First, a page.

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There’s Still Time to Max Out Your IRA Contribution for 2016

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There’s Still Time to Max Out Your IRA Contribution for 2016 | AGH LLC
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If you’re one of the many people who did not make the maximum allowable contribution to your IRA for tax year 2016, here’s some good news: there’s still time to do so! Yes, the calendar does now say “2017,” but the rules regarding IRAs offer flexibility by allowing you to take advantage of the tax benefits of these accounts all the way up to the filing deadline for a particular tax year.

While the IRS will grant an automatic extension of the filing deadline, the extra time allowed does not apply to the contribution deadline for IRAs. Whether tax returns are completed by the standard deadline or later, only contributions made by April 18, 2017 can be applied to tax year 2016.

There are two types of IRAs: Traditional and Roth. In order to qualify for a Traditional or a Roth IRA, you must have earned income and/or alimony during the tax year in which you’d like to contribute. Please note that investment income does not count.

The rules for Traditional IRAs are as follows:
1) Anybody, regardless of their Modified Adjusted Gross Income (MAGI), can contribute to a Traditional IRA.
2) The maximum contribution cannot exceed $5,500 ($6,500 if 50 years of age or older).
3) There are MAGI limitations that determine the deductible portion of the contribution, but please note that there are no MAGI limitations on the amount that you can contribute.

For Traditional deductible IRAs, the full deduction can always be claimed on the tax return if a single taxpayer (or a married taxpayer and their spouse) does not have a retirement plan through his or her employer. For taxpayers covered by an employer’s retirement plan, the full deduction is allowed for a single taxpayer with MAGI equal to or less than $61,000 and a Married Filing Joint (MFJ) taxpayer with MAGI of equal to or less than $98,000. In both scenarios, limitations exist above and beyond these MAGI limitations. Special limitations apply in various situations, for example a nonworking spouse may be allowed to contribute to an IRA. Refer to the IRS website for more information.

The rules for contributing to a Roth IRA are a slightly different story. You must still have earned income (or alimony) as mentioned above, and your eligibility does depend on MAGI limitations. For Roth IRAs, the contribution amounts will be limited if MAGI is in excess of $117,000 if you are a single taxpayer ($184,000 if you are a MFJ taxpayer). Please note, contributions to Roth IRAs are never deductible. The payments are made with after-tax dollars, so contributions into these accounts do not impact taxable income. The advantage is that when Roth IRA funds are distributed, either in retirement or before, the distributions are normally tax-free.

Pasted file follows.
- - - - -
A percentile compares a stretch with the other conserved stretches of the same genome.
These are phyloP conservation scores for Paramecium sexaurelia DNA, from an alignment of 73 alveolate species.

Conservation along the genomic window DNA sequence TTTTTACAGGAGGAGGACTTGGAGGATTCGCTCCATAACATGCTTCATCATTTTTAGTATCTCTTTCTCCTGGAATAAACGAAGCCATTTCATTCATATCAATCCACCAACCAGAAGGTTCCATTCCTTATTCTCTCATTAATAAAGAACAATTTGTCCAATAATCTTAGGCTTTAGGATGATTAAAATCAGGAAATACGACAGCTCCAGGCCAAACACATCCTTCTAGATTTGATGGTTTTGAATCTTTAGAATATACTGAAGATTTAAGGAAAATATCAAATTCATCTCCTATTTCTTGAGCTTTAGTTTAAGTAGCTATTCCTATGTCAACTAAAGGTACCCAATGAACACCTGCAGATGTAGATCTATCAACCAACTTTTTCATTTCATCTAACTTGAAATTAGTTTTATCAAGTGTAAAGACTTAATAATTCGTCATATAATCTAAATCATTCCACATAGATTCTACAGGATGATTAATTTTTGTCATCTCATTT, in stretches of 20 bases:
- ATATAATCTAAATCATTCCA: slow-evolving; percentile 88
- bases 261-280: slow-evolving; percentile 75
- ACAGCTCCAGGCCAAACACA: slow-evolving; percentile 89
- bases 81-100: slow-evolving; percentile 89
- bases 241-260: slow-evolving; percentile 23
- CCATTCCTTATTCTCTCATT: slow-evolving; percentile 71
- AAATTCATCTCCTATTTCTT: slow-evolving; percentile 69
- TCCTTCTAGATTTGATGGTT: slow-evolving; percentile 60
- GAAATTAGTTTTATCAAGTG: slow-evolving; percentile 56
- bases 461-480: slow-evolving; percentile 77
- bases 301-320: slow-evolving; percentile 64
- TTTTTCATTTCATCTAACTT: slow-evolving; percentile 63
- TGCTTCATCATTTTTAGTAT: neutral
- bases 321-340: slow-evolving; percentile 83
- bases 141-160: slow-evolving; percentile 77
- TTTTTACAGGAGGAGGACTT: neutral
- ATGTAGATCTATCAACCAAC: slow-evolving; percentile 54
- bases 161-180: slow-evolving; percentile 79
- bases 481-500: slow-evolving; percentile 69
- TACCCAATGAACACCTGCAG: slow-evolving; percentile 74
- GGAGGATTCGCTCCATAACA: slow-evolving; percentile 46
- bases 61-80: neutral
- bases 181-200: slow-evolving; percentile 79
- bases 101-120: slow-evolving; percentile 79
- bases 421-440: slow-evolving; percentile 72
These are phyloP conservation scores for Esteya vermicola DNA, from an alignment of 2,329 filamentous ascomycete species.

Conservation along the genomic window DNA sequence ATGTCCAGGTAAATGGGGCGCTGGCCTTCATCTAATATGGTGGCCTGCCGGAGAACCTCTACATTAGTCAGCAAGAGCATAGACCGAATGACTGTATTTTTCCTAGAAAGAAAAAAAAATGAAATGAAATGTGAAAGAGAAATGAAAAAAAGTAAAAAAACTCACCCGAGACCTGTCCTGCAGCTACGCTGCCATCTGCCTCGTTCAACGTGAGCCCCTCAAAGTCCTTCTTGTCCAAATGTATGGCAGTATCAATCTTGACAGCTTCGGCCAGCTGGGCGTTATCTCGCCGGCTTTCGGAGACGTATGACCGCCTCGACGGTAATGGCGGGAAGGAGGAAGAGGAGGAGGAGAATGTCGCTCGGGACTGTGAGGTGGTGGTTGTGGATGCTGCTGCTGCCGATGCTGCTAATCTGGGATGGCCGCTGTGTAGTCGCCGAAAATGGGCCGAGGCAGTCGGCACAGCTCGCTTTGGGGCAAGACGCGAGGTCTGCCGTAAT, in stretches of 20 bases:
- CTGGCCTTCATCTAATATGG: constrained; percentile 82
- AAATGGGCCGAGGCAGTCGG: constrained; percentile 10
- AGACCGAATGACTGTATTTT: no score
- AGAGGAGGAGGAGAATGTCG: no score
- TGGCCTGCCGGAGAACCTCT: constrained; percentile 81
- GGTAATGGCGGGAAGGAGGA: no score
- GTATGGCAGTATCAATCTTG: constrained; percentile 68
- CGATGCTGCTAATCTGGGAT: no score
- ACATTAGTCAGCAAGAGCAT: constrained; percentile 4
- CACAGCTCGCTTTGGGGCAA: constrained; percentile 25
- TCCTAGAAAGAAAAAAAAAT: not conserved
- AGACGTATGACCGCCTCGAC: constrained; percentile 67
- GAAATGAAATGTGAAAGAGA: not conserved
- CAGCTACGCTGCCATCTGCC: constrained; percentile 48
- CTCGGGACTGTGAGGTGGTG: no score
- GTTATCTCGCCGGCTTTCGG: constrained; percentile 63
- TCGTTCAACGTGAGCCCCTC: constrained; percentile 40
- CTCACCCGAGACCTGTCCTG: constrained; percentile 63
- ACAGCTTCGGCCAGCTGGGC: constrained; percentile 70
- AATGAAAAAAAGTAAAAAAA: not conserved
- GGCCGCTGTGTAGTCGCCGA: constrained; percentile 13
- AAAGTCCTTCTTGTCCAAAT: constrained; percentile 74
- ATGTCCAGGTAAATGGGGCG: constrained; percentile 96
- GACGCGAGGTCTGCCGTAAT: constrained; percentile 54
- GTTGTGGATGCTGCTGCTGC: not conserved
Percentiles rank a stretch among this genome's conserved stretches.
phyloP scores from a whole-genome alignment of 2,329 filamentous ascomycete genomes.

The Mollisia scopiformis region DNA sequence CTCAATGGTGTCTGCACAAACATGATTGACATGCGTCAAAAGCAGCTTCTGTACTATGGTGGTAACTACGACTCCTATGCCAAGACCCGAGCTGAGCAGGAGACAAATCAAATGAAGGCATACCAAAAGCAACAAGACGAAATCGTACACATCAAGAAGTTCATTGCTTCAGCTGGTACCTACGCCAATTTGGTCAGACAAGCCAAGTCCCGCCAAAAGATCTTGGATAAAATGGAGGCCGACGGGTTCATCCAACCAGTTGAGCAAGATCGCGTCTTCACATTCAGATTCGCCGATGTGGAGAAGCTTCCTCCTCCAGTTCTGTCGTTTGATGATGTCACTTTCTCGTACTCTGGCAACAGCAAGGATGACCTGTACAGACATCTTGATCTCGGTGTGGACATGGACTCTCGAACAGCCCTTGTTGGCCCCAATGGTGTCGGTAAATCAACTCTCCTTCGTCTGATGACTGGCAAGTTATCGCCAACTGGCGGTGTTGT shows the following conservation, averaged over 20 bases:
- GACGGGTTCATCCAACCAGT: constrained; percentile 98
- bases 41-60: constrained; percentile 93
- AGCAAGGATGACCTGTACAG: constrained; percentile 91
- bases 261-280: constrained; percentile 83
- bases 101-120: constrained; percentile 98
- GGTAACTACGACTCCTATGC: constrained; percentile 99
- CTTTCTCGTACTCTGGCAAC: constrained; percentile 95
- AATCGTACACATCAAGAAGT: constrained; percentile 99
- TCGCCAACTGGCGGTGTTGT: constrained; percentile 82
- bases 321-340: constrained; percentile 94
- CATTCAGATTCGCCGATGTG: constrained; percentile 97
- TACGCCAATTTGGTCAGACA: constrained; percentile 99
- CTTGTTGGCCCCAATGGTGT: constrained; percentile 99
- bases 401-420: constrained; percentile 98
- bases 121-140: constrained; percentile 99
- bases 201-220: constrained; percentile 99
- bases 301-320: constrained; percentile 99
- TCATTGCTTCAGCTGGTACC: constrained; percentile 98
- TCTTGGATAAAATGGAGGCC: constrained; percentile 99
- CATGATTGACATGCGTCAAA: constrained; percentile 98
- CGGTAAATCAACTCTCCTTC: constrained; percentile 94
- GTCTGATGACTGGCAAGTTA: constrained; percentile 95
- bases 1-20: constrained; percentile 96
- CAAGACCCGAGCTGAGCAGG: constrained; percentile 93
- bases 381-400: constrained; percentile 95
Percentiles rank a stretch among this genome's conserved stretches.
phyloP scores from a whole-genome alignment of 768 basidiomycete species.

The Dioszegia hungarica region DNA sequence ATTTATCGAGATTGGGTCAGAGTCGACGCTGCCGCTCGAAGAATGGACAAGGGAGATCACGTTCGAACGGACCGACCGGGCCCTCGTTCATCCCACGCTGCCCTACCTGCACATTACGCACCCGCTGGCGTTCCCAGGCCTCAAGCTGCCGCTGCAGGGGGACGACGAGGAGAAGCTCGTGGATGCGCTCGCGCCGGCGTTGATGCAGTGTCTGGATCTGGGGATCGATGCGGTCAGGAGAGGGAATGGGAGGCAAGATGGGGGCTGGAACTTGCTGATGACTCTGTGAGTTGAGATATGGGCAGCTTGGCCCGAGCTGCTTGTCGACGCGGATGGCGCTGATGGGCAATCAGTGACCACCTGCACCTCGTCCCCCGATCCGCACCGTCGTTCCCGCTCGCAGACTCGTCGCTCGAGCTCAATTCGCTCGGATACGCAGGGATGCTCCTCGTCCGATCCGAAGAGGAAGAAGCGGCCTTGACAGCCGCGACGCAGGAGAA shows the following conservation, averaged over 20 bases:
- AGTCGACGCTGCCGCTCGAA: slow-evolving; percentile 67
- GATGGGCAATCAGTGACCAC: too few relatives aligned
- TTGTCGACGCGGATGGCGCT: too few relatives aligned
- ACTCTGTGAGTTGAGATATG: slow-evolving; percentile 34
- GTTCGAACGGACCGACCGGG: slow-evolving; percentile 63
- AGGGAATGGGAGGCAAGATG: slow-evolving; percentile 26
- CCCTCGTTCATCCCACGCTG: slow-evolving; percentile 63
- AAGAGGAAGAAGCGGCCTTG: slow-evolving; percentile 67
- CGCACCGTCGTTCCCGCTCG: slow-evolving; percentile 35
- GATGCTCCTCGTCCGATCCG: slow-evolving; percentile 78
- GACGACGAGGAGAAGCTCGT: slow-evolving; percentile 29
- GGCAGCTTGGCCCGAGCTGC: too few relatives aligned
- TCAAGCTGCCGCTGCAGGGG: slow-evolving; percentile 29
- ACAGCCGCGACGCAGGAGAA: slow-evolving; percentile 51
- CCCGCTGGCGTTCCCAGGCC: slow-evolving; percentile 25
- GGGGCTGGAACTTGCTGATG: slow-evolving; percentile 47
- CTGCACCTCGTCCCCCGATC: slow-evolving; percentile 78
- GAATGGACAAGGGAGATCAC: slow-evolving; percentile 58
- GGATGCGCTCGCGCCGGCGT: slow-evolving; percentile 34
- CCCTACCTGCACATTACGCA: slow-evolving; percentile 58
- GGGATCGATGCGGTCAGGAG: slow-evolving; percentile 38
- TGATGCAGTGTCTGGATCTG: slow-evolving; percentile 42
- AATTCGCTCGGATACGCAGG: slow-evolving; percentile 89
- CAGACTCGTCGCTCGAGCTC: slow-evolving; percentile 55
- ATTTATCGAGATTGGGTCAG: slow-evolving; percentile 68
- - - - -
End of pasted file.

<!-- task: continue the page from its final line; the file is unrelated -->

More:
Nearing 70 1⁄2 years of age? Keep in mind that you can no longer contribute to a Traditional IRA beginning with the year you turn 70 1⁄2. However, this limitation does not apply to Roth IRA contributions. Additionally, make certain you consider the Required Minimum Distribution (RMD) rules. Upon turning 70 1⁄2, taxpayers are required to take RMDs from their retirement account. Roth IRAs are excluded from this rule as well. In order to calculate the RMD for a particular tax year, the taxpayer must use the Uniform Lifetime Table found on the IRS website. The amount of the RMD will be included in taxable income unless there is a portion of the RMD that was previously taxed. Failure to take an RMD subjects taxpayers to a penalty of 50% of the RMD not taken.

The favorable tax treatment given to retirement account contributions makes them an especially important strategy for building savings while simultaneously reducing tax liability. For workers whose employers offer 401(k) or other retirement savings plan matching funds, it is usually best to utilize these plans before contributing to an IRA.

With the additional time allowed for contributions to Traditional deductible IRAs, these taxpayers have the opportunity to add additional funds to reduce their taxable income before filing returns. IRS regulations even allow you to claim the deduction before you actually make the contribution. That means it is possible to use your 2016 tax refund to pay for the deduction you’re claiming on the return. It’s a great deal, but if you go that route, be sure to get the money you claim as a contribution into your IRA before the deadline, or you’ll need to file an amended return.

Each time you contribute to an IRA during the months of January, February, March or April up to the filing deadline for that year, you should clearly communicate to your account manager which tax year you want the contribution to count towards – the previous calendar year or the current one. That’s because contributions made during this period can be applied to either year, but not both. Depending on your income, tax liabilities and other retirement contributions in each respective year, it may be more beneficial to count it to one or the other. Be sure to contact a trusted tax professional in order to determine which tax year to deduct the contribution.

From contribution limitations, choice of Traditional versus Roth IRA, loans from IRAs, “back-door” Roth IRAs, IRA rollovers, etc., IRA rules are very complex. IRA accounts offer a variety of advantages to taxpayers who are saving for retirement and look to minimize their tax obligations. To learn how you can maximize the benefits of an IRA, please feel free to contact the tax experts at AGH.

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